“All businesses need social media managers now,” Nemec continues. “Even something as simple as a minor in one of the business disciplines—Accounting, Marketing, Human Resources, and Sport Management are popular—can give a student a real leg-up to a great opportunity in the larger and growing aspects of our industry.”
Popular Equine Careers
The equine industry is a huge source of employment throughout the United States. Currently, the industry employs over 1.74 million individuals, generating $79 billion in wages and benefits. Career paths can range dramatically for equine enthusiasts, who leave an indelible impact on their communities by using their love of horses to improve the lives of others. The following are just a few of the many careers available to those with a clear passion for horses:
Equine-assisted therapy is an increasingly popular mode of treatment for people with a variety of mental and physical health conditions. This unique approach draws on the powerful yet calming nature of horses to serve as an instrument of healing. Equine therapists often see major breakthroughs as they work with patients resistant to traditional forms of therapy.
Activities offered during therapy sessions depend somewhat on the patient’s needs and comfort factor, but grooming, walking with, and playing games with the horses are all common pursuits. PayScale reports an average annual salary of $44,733 for equine-assisted therapists with top earnings reaching $61,000.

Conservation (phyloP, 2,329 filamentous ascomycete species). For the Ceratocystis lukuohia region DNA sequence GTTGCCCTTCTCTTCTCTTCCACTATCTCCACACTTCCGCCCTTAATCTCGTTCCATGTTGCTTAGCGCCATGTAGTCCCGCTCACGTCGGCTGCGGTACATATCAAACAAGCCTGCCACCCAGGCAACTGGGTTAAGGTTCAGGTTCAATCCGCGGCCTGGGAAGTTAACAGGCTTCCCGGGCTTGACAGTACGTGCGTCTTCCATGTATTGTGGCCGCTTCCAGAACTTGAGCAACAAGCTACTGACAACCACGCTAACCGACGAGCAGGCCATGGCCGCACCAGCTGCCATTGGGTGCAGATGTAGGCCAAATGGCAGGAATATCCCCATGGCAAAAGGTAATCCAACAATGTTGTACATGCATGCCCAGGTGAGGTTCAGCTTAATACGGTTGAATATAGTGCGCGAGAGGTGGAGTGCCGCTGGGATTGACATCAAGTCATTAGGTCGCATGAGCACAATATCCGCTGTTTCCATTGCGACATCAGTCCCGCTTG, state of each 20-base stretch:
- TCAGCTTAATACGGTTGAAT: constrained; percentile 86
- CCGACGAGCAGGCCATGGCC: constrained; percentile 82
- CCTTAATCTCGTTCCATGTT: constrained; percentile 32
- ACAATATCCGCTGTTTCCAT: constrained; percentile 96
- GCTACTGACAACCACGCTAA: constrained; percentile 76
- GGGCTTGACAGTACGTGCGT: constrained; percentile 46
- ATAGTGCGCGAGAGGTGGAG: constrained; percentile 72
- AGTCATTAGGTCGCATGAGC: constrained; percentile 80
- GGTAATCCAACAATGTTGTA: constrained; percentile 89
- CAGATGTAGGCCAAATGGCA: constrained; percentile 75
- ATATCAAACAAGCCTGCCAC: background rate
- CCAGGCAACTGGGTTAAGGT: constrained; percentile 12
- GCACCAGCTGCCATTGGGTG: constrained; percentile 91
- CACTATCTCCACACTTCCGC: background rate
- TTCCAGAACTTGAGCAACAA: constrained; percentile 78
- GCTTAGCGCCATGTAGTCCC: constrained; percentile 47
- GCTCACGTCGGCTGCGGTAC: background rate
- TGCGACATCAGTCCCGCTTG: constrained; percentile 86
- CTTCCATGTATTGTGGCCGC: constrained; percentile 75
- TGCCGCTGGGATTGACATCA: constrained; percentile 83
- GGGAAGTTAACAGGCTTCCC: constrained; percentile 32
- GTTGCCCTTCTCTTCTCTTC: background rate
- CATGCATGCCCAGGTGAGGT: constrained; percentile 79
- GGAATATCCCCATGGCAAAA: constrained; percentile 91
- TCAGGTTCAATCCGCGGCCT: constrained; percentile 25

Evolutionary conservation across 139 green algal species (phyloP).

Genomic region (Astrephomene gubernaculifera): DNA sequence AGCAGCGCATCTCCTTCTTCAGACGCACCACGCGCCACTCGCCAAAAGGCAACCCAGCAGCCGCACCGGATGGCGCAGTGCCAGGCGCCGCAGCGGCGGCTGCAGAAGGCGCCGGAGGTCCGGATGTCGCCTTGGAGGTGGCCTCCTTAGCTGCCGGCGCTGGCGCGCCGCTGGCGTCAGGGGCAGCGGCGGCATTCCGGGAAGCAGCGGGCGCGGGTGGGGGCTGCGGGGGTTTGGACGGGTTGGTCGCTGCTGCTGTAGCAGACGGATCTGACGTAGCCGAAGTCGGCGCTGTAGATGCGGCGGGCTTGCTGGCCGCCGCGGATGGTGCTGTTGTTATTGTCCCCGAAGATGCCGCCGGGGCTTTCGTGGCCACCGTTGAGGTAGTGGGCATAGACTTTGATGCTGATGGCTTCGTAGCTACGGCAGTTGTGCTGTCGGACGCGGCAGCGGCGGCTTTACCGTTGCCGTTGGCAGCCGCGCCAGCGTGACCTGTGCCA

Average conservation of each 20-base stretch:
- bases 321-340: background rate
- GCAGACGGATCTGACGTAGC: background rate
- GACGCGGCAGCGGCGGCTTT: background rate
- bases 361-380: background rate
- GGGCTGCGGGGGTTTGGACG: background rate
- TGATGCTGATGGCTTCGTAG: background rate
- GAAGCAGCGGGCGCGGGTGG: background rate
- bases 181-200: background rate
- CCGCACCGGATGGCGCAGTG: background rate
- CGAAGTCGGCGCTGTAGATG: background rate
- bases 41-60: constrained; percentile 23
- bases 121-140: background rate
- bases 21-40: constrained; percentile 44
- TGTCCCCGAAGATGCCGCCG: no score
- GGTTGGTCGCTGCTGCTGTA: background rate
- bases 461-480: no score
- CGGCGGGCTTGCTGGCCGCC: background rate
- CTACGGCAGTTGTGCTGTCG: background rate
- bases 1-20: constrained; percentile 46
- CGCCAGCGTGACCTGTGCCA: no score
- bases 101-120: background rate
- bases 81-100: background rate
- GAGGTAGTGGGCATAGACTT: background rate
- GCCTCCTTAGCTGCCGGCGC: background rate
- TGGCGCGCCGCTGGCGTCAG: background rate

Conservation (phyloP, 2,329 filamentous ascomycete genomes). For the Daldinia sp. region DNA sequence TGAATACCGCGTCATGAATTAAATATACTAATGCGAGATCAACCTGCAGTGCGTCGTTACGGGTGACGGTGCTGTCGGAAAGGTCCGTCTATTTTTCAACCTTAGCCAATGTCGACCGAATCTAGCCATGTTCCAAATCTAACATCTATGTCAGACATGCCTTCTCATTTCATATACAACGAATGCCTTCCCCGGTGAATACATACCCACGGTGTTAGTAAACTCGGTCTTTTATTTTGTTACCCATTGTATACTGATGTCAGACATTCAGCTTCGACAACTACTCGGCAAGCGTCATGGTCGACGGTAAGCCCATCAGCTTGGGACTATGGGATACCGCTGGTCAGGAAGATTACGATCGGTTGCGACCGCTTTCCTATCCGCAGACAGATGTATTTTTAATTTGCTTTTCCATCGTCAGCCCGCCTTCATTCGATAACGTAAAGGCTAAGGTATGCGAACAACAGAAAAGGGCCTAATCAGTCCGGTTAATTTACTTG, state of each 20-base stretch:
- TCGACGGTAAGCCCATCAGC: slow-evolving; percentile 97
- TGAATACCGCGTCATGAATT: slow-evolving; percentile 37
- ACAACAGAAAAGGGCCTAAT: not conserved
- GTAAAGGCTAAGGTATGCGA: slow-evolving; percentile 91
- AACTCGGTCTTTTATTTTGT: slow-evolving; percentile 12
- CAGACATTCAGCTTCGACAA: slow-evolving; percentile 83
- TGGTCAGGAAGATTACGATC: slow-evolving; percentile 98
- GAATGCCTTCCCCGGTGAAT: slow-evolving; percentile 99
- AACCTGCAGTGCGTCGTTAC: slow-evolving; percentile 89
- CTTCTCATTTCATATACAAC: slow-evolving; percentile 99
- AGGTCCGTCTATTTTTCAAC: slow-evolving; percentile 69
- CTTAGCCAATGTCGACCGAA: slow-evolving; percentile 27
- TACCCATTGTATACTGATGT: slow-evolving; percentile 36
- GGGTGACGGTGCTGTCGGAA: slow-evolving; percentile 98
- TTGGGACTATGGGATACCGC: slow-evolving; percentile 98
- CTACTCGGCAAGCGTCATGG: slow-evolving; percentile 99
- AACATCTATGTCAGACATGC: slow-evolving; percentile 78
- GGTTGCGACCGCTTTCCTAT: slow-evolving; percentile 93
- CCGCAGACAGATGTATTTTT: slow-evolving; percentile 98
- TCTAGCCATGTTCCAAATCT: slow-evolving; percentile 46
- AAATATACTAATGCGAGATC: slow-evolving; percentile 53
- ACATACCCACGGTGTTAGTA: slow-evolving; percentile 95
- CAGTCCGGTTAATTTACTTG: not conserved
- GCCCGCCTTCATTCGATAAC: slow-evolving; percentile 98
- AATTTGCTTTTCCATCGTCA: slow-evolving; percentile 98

Unfortunately, those most passionate about horses are often unable to keep them on their property. Stables and barns provide a viable solution, allowing enthusiasts to visit their horses as they see fit. When they’re away, these individuals can feel confident that their horses are properly cared for at all times.
Responsible for the day-to-day operations of the barn or stable, managers must possess a blend of equine, communication, and management skills to ensure that everything runs smoothly. No two days look exactly alike in this exciting environment. Common tasks include delegating responsibilities to groomers and stable cleaners, ordering feed and equipment, and keeping records of horse activities. According to Indeed, the average barn manager earns an annual salary of $36,587.
“While it’s a great entry level job after graduation, we generally encourage our students to look beyond barn management as their career target,” says Nemec. “It’s a great place for grads to start after school, but it often turns out not to be as much fun as they think it’s going to be, so having additional skills beyond that are helpful.”